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Report: Suicide Rates Climb for Middle-Aged Men


Tuesday, July 13, 2010   

JEFFERSON CITY, Mo. - Missouri's suicide rate ranks 20th in the nation, according to a report released by the U.S. Centers for Disease Control and Prevention (CDC). The report finds that, contrary to past trends, suicide rates are rising for men and women between the ages of 45 and 54, and rates are highest for men in that age group.

Psychologist Dr. Mark Ciocca attributes the rise to many factors, including job losses, higher rates of alcohol and substance abuse, and subsequent relationship stress, all of which can contribute to feelings of isolation and depression.

Dr. Ciocca says that men are also far less likely to seek help than women.

"The culture of male socialization discourages men from help seeking; that's particularly help in the form of psychotherapy, but also in terms of medical help in general."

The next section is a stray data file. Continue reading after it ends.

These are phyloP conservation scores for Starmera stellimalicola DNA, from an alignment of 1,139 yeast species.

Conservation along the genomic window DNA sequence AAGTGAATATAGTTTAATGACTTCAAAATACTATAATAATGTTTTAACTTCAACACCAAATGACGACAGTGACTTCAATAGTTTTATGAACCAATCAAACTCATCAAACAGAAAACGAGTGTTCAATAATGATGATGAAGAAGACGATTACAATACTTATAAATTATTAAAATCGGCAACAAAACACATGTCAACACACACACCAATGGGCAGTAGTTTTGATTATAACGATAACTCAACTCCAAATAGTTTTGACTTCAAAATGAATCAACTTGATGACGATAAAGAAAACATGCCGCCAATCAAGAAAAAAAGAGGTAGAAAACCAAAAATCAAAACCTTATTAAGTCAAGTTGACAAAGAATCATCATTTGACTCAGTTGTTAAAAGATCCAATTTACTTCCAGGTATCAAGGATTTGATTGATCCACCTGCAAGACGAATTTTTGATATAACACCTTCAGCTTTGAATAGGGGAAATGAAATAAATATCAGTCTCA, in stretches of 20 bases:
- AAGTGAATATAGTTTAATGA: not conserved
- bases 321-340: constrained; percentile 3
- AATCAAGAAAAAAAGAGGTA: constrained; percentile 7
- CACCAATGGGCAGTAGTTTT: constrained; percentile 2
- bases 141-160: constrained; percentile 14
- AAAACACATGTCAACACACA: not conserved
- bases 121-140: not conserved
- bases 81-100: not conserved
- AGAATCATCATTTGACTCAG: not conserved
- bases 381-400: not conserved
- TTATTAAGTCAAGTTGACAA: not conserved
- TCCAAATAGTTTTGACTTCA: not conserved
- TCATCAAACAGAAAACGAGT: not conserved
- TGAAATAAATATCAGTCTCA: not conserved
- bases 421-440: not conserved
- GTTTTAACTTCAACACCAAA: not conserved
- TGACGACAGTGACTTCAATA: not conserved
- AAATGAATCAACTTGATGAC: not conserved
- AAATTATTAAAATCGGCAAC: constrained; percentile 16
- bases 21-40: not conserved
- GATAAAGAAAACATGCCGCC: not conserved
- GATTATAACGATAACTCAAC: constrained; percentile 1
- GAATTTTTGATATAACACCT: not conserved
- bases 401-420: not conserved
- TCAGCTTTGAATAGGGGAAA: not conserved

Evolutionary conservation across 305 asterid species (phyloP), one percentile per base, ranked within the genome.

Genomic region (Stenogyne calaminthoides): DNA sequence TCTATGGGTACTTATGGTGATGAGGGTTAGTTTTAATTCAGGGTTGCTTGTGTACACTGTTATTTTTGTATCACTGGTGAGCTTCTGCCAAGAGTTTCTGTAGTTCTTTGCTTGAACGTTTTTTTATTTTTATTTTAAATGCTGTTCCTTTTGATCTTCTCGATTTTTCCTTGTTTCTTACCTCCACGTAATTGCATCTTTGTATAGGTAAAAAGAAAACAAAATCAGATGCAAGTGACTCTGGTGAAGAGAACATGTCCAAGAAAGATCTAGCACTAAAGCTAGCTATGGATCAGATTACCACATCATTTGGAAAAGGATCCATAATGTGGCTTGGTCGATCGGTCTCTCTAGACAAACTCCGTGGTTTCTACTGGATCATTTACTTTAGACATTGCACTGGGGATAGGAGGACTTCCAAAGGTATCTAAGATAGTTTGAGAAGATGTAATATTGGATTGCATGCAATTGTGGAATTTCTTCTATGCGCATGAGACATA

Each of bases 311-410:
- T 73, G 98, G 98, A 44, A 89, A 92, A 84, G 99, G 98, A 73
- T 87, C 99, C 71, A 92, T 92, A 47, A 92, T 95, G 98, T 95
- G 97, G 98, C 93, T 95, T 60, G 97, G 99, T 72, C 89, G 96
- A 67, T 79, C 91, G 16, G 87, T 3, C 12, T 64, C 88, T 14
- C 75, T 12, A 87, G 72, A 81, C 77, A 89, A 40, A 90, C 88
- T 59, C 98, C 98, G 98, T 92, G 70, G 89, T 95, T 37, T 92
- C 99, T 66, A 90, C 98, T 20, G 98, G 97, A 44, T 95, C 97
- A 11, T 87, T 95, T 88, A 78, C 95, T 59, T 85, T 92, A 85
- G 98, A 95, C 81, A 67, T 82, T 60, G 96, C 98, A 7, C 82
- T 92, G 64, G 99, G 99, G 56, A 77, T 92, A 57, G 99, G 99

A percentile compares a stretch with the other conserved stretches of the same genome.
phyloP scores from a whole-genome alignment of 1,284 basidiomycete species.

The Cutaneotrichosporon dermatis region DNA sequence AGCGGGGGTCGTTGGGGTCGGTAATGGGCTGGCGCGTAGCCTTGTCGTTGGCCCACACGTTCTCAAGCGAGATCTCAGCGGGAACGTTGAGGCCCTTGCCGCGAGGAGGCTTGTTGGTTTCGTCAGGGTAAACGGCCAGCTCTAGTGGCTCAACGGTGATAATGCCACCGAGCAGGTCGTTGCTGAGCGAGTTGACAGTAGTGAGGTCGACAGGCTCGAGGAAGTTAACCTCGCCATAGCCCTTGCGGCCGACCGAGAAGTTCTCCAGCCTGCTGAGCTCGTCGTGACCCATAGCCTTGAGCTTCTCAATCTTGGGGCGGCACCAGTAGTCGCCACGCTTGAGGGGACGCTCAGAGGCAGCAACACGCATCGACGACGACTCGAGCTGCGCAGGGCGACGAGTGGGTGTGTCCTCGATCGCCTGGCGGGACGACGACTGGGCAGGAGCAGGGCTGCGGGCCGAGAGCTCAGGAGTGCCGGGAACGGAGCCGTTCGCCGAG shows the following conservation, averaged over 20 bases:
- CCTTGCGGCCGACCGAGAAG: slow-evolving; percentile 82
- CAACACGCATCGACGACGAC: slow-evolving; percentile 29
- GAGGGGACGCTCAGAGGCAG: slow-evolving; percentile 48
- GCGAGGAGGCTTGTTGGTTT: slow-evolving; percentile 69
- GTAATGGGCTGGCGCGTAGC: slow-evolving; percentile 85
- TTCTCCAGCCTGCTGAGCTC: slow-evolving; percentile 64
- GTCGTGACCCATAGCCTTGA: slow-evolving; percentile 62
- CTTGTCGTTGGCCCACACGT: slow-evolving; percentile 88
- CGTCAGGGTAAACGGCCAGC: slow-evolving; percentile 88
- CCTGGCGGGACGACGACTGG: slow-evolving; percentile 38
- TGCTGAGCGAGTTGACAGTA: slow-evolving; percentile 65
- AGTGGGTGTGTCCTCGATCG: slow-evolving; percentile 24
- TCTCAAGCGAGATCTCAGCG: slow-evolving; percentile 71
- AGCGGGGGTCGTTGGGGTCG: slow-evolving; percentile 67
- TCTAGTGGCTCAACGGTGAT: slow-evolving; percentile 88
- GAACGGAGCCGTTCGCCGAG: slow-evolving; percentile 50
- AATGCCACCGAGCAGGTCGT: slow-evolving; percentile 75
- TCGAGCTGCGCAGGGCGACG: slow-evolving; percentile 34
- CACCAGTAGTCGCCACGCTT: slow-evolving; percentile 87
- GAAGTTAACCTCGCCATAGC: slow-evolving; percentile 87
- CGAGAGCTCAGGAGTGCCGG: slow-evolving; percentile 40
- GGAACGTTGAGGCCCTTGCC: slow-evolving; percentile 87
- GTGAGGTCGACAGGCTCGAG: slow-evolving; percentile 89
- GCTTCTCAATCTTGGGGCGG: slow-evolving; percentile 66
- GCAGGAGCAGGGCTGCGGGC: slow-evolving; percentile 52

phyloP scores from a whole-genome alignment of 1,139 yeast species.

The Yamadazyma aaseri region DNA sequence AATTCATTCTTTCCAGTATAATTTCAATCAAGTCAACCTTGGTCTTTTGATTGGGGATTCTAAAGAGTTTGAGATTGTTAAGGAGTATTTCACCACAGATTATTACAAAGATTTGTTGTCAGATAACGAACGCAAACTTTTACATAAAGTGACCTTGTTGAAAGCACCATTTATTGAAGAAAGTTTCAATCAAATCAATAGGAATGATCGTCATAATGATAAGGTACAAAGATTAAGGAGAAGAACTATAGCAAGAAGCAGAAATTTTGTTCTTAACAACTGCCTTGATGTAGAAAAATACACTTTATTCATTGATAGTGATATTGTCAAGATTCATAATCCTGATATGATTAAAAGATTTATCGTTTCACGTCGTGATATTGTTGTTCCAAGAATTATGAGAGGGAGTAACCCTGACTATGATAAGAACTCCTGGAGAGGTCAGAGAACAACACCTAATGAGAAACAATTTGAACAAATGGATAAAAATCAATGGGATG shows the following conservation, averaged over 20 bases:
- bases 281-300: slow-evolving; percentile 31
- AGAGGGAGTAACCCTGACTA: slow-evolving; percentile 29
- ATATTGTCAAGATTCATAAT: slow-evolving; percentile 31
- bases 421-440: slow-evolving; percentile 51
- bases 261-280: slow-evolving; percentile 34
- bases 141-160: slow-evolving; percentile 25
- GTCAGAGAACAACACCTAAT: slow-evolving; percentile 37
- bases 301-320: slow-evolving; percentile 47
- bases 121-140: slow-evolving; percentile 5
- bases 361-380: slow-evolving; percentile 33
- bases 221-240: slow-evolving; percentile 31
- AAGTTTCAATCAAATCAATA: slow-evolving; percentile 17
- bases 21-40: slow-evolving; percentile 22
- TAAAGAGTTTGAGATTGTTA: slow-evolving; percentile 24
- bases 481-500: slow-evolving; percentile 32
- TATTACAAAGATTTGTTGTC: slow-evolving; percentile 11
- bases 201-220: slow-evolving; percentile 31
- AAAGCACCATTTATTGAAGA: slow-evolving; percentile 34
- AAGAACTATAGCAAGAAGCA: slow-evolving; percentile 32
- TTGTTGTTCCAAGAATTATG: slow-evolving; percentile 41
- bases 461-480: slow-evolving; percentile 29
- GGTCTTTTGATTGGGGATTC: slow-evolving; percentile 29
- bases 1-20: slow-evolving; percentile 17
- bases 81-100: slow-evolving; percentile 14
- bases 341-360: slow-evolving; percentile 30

Dr. Ciocca says it's important for men to reach out when they are feeling depressed, and to recognize the benefits of talk therapy, as well as properly prescribed medications.

"Be real with yourself, admit that you're not feeling yourself. And seek help for it, and talk to other men you trust, and get recommendations from them as to who they have sought help from, because I think you'll be surprised that more of the men you know have been in treatment than you believe."

Dr. Ciocca believes that more high-profile people coming forward with issues such as depression and mental illness will help in terms of erasing old attitudes. He says even marketing would help, as many ads regarding depression are geared toward women in our society.

Statistics are at
or at at www.cdc.gov

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